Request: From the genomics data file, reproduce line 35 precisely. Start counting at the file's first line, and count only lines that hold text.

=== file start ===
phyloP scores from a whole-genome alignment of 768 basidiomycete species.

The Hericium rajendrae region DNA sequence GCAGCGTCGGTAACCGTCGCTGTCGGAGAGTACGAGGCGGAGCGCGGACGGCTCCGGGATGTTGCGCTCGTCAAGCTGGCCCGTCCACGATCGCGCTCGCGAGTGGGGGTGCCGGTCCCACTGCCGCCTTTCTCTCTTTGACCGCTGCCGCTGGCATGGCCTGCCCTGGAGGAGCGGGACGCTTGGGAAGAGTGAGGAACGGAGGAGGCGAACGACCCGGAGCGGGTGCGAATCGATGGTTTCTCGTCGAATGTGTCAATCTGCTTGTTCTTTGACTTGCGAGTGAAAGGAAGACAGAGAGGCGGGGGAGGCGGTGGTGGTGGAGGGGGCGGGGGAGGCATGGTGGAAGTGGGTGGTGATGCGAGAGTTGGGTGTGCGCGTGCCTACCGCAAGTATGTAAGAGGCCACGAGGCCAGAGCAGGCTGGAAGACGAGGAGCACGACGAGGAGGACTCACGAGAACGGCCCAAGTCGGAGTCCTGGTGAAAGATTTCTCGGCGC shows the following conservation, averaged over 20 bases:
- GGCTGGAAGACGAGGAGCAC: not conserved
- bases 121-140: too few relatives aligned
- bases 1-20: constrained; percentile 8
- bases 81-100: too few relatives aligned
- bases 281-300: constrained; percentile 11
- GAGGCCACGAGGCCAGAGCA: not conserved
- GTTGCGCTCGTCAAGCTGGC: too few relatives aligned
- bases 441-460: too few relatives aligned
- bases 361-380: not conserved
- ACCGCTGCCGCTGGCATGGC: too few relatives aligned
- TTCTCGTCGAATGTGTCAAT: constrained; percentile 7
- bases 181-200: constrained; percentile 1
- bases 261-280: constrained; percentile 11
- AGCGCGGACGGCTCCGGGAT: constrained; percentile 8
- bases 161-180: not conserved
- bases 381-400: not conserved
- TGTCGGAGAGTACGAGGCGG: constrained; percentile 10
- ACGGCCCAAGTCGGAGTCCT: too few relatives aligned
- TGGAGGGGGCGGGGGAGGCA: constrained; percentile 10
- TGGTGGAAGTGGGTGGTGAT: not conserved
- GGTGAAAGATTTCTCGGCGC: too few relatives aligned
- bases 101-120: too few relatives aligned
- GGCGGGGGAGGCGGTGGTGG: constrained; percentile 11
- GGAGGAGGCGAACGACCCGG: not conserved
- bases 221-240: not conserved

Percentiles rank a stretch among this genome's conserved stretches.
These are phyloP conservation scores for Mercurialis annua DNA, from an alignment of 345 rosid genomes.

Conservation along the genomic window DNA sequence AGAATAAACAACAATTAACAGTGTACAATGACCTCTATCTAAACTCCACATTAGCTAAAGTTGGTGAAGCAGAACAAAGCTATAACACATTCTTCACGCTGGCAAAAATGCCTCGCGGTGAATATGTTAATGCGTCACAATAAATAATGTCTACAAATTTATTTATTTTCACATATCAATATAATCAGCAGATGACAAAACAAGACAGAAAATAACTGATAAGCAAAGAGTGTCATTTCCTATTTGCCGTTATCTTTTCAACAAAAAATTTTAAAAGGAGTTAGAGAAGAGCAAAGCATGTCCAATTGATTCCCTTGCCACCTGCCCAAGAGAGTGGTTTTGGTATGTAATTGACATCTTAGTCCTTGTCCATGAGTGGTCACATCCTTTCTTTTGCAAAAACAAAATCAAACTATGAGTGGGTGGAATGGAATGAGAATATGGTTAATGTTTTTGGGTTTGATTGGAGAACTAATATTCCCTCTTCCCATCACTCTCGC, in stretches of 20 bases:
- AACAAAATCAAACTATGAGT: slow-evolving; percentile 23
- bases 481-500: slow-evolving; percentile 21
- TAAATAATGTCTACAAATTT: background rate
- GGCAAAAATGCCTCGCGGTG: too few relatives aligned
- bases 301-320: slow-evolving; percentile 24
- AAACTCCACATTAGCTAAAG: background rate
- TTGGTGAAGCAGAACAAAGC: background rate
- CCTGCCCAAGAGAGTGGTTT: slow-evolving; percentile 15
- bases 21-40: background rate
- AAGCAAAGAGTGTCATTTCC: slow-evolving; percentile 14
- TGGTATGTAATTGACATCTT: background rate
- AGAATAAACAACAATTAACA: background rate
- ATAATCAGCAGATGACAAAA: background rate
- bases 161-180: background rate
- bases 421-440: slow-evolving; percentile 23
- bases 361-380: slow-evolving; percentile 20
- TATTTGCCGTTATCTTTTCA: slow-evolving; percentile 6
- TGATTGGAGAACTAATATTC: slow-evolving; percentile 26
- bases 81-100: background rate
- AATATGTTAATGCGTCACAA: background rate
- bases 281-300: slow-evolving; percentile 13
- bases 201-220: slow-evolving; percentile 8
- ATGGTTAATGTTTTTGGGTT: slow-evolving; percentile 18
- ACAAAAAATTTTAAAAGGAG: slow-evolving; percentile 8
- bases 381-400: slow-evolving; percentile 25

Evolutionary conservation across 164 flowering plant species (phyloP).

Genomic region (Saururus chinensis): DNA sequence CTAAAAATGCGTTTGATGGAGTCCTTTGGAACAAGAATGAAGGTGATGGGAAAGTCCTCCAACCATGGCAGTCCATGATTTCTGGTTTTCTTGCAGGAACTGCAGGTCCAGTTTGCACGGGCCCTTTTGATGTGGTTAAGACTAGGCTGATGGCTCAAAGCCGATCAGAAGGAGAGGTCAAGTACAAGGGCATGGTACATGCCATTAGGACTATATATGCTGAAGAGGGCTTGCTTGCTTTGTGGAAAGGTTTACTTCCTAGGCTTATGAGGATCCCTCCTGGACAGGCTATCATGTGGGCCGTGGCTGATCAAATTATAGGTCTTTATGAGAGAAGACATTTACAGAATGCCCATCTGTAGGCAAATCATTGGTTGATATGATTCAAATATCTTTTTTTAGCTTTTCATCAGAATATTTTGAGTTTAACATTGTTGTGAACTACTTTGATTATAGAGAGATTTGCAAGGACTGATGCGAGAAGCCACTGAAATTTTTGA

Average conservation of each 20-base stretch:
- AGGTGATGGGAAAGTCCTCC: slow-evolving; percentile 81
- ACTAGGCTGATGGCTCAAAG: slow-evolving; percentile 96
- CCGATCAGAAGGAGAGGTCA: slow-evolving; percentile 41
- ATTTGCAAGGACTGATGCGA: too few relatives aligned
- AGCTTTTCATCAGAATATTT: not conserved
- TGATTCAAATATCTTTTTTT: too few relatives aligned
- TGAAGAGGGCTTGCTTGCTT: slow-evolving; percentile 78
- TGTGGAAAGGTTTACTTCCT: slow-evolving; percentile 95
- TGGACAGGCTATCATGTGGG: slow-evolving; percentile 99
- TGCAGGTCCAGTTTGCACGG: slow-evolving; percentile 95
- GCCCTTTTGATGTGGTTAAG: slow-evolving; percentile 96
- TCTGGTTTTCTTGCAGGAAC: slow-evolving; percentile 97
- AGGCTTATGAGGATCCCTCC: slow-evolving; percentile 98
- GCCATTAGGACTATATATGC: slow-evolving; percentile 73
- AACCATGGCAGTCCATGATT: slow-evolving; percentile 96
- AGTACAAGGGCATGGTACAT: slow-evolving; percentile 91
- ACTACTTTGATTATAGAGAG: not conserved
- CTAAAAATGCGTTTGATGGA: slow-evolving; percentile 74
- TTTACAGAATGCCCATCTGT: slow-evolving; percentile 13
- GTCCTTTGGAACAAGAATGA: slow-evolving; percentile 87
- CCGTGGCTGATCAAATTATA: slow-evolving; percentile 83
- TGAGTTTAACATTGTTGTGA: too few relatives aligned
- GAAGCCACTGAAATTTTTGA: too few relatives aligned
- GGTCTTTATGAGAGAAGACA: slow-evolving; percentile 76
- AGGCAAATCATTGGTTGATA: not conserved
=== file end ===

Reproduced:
- bases 301-320: slow-evolving; percentile 24